DragonFly kernel List (threaded) for 2003-11
Re: SCO after BSD settlement
--- Matthew Dillon <dillon@xxxxxxxxxxxxxxxxxxxx> wrote: > :BSD license
!= GPL, true. But I have not seen anyone claim that
> :SVRx products uses Linux code. Ever. This is a different case from
> :Berkely vs. whoever owned SVRx then, in which case it would be
> :difficult to see what is derived from what.
> :Try signing a NDA for the souces to Windows NT and then taking parts
> :it and putting it into your own GPLed OS. The equivalent is what SCO
> :_claiming_ IBM has done. How can such code be _legally_ under the
> :_If_ IBM had done it, it would have been beyond their legal right to
> :so being that do _not_ own but only _license_ SVRx code. Their
> :agreement would specifically prohibit them from doing so. _If_ they
> :did, they are in the wrong. If they didn't, SCO's claims _are_
> :baseless. So the end results does not depend on GPL vs. BSD licenses
> :the sacred power and sanctity of Open Source: only on what IBM did
> :did not do and can be shown in the court case.
> I think you're coming into this late and playing a bit of catchup
> Actually, people have claimed that SCO has integrated GPL'd code
> their base offering. There are claims that SCO's linux
> module copied code from linux. But that's a minor issue.
> What IBM is saying is not that SCO accidently polluted its own
> software under GPL. That would be hard to prove and the GPL has
> exception that allows companies to back out of a distribution if
> pollution was accidental (though it should be noted that SCO has
> pulled any of the supposedly polluted offerings).
> What IBM is saying is that SCO is violating the GPL license for
> GPL'd code that SCO itself is distributing but not claiming to
> (and they distribute a *LOT* of GPL'd code such as GCC and
> this is simply due to the fact that SCO is suing IBM, making IP
> against the linux community, and trying to hit linux users up for
If IBM violated their license, I don't see how SCO can be in violation
of the GPL, since the IP claims against Linux can be valid. The GPL
cannot invalidate ownership/license claims. If IBM put SCO's code into
Linux, the GPL has no legal power to _force_ SCO to just accept that.
_IF_ IBM put SCO's code into Linux. The GPL does not say that someone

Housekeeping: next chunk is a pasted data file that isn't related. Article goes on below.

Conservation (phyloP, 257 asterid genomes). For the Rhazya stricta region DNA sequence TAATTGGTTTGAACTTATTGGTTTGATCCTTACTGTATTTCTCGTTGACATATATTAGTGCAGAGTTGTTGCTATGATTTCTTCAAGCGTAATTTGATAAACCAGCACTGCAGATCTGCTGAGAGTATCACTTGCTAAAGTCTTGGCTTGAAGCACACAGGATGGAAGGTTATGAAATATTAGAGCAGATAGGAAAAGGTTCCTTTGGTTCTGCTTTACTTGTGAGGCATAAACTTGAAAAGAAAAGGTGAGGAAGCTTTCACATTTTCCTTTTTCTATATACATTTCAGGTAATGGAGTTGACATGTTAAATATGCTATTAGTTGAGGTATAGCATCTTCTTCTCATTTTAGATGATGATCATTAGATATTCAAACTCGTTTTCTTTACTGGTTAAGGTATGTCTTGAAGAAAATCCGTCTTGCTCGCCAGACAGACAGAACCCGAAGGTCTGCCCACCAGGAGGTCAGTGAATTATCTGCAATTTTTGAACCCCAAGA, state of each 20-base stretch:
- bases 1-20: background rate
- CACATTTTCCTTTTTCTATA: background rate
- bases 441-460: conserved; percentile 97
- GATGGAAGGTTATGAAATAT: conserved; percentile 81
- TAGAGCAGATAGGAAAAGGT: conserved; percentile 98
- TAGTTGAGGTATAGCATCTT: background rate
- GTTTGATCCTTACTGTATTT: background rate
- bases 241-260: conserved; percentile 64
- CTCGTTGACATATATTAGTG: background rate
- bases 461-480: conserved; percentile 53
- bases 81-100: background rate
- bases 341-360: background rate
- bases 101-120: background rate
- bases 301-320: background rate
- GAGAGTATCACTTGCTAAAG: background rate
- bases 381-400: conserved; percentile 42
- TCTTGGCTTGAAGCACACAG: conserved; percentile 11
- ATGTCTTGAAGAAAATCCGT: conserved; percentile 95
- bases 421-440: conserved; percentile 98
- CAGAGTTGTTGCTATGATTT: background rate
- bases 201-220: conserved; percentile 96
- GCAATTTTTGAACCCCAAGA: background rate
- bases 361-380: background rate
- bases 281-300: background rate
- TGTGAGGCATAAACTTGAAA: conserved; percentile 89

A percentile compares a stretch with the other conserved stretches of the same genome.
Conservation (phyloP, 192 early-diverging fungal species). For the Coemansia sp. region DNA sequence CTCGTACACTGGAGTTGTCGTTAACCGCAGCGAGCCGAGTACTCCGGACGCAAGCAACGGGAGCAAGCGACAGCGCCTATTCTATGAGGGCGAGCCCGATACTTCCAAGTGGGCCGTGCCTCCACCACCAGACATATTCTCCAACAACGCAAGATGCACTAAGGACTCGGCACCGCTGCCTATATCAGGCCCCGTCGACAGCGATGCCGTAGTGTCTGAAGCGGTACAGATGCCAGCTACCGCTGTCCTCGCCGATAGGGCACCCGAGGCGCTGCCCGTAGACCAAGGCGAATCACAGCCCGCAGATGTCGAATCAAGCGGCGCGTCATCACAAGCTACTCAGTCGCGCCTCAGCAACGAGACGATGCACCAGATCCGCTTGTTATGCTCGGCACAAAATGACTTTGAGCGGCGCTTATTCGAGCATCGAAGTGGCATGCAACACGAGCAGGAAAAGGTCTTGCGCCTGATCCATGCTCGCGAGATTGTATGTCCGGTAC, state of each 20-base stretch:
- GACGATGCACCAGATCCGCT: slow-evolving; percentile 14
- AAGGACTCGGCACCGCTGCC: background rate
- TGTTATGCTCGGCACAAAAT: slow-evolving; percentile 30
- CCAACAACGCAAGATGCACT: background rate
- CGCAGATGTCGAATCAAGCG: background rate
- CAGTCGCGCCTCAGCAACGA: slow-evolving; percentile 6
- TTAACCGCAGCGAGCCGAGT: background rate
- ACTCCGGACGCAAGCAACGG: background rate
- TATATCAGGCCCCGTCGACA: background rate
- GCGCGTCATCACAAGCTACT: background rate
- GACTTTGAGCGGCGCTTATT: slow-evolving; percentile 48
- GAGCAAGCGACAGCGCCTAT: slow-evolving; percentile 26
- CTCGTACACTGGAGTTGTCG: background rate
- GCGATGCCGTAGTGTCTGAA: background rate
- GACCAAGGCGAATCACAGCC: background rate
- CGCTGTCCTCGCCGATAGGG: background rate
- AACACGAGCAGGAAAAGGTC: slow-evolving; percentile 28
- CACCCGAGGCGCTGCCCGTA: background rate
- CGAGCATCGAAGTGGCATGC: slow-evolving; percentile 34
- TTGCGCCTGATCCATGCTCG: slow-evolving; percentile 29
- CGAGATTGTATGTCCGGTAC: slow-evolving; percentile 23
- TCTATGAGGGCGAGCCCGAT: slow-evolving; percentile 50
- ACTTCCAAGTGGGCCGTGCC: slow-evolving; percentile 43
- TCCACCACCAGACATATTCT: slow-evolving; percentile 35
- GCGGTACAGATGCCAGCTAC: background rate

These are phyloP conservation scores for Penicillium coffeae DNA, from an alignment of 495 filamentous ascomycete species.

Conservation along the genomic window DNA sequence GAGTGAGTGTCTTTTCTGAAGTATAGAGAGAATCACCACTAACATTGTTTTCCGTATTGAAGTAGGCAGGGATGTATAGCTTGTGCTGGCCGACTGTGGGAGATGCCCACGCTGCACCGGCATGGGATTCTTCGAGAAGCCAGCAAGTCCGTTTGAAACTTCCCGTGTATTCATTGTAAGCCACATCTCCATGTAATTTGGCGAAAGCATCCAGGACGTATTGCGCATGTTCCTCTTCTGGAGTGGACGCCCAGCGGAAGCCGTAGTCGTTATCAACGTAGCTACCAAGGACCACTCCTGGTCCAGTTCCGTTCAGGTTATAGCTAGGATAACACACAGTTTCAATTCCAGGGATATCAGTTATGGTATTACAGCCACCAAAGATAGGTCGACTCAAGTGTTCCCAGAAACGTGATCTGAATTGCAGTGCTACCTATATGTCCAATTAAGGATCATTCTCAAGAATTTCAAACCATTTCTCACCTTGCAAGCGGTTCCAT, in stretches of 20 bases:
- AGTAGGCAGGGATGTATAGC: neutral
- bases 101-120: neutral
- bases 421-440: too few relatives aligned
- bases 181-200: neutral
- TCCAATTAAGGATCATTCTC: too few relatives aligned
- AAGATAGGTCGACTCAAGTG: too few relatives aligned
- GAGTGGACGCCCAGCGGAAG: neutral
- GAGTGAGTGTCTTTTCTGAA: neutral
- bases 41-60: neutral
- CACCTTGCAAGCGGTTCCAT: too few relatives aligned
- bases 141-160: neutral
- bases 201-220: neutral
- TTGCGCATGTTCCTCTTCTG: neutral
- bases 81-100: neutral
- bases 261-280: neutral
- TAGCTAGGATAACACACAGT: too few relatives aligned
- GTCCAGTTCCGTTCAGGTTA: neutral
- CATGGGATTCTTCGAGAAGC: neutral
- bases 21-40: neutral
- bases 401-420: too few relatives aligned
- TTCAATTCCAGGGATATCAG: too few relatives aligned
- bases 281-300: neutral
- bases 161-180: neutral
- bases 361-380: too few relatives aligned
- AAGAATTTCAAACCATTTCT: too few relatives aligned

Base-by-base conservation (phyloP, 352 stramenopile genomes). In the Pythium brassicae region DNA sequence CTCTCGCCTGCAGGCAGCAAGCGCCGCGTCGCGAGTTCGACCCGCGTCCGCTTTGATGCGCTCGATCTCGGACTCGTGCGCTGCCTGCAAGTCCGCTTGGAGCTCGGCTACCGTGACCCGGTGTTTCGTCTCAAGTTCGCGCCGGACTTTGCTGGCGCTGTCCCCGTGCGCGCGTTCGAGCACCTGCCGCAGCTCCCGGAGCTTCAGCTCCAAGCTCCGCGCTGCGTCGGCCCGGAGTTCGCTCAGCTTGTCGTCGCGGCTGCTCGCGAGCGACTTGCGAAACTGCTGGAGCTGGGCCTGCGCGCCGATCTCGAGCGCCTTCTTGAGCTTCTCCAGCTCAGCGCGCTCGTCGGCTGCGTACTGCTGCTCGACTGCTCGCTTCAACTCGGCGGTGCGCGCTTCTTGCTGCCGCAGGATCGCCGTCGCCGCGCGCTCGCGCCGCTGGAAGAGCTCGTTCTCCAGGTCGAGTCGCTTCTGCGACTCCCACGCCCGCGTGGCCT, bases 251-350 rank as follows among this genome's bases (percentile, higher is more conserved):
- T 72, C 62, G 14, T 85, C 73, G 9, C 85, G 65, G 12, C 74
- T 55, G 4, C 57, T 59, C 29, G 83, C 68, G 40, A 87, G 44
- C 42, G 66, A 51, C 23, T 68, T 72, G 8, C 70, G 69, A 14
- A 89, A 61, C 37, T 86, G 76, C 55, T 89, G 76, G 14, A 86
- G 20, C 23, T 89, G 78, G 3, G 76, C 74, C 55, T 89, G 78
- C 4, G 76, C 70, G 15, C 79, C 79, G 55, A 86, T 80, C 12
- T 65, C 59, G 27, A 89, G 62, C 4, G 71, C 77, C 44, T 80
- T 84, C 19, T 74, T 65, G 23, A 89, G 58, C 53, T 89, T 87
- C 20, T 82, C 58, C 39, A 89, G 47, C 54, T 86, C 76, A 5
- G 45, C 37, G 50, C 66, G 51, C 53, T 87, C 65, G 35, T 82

can steal your code and GPL it to make it irreversibly open sourced. If
it does, it itself is illegal and its time someone slapped it down.
Are you trying to say the GPL has a piracy protection clause?
> This is in direct violation of clause 7 of the GPL. Because SCO
> is doing
> this, the GPL states fairly unequivocally that SCO no longer has
> a right
> to distribute GPL'd software. So, for example, SCO no longer has
> a right
> to distribute GCC or SAMBA. "If you cannot distribute so as to
> simultaneously your obligations under this License and any other
> pertinent obligations, then as a consequence you may not
> the Program at all".
> In otherwords, SCO cannot legally distribute GPL'd software.
Actually, the clause implies a specific program not any program which
happens to be GPLed i.e. "the Program" which I assume to be Linux. And
as far as I know, SCO is continuing to distribute the GPLed software
they distribute, so I have no idea where you are going.
> response to this is that the GPL is invalid and all GPL'd code is
> domain. No judge in the land will ever agree with that
> SCO is basically backed into a corner here (a mess of their own
> They can't live without GPL'd software. SCO's vendors and
> absolutely depend on GCC and other GPL'd bits to be able to keep
> SCO based offerings up to snuff. So SCO can't live without GPL'd
> software, but they can't legally distribute GPL'd software
> Matthew Dillon
I just don't even see why the GPL is an issue at all. Linux could be
under the BSD license and SCO would still be suing IBM for relicensing
their code (true or false).
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